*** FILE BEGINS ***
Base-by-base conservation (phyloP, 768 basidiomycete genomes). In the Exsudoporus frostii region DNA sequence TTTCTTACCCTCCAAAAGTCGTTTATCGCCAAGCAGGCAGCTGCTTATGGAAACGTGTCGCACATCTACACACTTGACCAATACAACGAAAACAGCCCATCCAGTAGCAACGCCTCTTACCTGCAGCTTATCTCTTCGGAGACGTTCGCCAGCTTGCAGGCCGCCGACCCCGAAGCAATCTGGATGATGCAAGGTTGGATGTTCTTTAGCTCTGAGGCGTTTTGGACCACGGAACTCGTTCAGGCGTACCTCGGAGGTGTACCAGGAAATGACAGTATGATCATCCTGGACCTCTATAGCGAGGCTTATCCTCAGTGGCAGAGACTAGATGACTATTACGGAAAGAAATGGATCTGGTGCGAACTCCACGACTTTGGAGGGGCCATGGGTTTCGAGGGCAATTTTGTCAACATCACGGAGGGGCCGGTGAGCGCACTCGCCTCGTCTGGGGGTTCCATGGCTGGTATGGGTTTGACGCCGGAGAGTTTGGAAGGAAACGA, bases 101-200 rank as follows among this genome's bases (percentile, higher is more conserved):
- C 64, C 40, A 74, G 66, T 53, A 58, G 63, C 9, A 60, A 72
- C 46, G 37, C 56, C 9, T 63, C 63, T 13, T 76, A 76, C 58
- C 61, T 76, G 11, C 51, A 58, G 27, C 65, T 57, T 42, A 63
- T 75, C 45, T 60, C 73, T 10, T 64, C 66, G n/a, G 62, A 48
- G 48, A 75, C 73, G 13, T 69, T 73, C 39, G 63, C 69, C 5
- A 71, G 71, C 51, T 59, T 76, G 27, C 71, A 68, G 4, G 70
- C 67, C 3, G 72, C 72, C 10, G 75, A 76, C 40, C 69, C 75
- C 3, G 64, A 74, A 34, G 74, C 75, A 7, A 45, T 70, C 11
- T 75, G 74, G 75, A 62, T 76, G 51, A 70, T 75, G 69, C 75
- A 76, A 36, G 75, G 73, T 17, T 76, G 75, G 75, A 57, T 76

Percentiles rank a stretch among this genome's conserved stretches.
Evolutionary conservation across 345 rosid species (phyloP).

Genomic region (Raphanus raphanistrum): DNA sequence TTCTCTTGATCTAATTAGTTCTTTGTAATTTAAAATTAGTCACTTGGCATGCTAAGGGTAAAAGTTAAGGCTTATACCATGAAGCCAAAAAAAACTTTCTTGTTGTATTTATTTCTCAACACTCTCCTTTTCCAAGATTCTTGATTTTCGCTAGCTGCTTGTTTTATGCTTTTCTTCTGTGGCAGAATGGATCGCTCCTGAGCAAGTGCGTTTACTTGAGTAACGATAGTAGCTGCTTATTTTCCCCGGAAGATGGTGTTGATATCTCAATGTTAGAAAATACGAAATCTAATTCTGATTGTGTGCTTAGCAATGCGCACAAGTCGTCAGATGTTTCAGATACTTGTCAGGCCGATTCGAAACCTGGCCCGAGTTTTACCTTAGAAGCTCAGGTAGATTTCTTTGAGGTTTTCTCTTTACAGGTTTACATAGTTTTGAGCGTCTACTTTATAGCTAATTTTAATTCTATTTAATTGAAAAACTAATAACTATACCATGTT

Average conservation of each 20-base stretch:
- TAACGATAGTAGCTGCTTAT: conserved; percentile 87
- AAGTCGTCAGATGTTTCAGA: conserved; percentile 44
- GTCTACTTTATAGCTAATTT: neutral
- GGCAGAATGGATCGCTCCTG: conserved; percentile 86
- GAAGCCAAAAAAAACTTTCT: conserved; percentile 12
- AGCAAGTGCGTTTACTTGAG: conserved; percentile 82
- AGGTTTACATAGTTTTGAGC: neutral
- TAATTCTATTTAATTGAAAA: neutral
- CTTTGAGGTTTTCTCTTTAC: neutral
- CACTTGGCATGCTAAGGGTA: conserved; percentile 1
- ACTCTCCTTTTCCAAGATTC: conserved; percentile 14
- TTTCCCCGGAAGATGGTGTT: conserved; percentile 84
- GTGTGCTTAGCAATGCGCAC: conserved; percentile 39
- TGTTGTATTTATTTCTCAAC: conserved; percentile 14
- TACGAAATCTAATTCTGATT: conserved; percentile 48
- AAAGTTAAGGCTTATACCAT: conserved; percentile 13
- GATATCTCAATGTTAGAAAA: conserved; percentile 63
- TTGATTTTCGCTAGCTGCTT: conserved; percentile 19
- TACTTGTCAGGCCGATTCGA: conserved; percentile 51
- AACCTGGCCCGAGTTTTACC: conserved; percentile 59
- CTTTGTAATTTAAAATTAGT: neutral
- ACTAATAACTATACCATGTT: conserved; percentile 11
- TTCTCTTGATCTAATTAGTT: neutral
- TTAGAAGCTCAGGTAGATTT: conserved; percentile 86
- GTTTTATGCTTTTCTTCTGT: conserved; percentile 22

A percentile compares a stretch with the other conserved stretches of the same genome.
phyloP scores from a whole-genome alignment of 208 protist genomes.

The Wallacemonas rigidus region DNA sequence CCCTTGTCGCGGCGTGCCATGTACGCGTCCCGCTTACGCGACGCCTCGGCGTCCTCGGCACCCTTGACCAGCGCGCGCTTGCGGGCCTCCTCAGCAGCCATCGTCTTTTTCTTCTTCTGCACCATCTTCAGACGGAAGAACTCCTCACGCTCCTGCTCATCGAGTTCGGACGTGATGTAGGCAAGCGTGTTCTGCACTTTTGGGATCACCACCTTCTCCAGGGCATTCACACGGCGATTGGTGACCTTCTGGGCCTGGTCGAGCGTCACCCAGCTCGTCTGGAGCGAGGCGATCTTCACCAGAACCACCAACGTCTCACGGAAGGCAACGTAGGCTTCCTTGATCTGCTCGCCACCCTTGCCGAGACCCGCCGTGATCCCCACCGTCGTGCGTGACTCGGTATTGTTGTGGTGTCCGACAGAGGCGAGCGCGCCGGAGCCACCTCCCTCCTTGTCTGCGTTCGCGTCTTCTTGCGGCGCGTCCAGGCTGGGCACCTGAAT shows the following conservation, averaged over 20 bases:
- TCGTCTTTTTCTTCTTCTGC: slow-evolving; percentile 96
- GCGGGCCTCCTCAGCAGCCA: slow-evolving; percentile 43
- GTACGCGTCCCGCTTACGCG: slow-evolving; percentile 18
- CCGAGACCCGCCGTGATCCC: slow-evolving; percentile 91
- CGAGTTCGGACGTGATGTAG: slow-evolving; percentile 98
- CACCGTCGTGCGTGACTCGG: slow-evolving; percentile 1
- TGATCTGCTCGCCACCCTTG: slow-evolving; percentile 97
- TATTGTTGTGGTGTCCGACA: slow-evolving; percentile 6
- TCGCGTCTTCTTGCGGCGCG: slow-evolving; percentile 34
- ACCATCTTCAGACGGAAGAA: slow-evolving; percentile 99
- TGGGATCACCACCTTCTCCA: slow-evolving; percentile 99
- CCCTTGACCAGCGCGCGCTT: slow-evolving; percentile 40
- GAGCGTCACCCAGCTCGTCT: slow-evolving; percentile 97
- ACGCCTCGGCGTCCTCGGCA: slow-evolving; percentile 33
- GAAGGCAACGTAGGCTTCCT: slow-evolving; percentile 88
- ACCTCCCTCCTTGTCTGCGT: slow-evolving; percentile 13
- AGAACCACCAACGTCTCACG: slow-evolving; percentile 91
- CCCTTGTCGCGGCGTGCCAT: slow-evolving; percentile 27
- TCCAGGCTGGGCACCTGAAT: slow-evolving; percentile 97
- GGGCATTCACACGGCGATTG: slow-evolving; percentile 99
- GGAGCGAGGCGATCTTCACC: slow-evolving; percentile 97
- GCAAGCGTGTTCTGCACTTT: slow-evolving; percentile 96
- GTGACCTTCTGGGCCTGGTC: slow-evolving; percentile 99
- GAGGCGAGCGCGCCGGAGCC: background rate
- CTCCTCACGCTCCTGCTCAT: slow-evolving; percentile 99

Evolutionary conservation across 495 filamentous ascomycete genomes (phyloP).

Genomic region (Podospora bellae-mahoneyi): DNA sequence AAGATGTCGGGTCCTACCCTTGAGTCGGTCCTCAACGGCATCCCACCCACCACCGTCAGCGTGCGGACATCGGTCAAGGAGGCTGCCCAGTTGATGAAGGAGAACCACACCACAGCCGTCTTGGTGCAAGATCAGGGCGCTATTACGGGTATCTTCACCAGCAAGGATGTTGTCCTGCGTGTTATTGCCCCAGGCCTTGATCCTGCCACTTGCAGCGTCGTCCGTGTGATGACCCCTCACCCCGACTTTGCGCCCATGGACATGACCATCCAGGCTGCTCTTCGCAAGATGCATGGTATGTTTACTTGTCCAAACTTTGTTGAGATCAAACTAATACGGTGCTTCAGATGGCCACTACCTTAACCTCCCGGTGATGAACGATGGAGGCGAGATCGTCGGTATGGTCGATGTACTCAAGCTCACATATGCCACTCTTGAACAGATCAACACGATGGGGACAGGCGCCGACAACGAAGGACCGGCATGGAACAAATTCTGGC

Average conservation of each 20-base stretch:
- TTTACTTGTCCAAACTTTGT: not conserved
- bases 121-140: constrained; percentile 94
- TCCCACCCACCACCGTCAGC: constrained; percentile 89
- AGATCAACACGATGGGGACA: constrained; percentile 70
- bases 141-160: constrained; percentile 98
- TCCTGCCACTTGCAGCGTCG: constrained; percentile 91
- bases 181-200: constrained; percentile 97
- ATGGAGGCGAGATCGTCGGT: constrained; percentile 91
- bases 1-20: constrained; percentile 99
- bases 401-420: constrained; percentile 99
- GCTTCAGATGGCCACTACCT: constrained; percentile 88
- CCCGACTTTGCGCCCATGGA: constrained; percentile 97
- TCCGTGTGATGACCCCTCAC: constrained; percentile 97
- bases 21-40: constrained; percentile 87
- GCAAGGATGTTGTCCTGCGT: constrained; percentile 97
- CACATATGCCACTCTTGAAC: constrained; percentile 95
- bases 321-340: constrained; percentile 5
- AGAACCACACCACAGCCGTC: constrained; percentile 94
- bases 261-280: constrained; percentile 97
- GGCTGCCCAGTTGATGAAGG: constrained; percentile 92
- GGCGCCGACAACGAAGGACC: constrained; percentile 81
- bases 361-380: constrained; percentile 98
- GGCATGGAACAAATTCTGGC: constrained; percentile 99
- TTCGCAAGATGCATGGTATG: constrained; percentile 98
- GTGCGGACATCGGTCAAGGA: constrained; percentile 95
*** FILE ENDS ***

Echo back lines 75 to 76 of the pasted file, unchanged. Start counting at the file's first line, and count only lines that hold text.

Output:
- AGATCAACACGATGGGGACA: constrained; percentile 70
- bases 141-160: constrained; percentile 98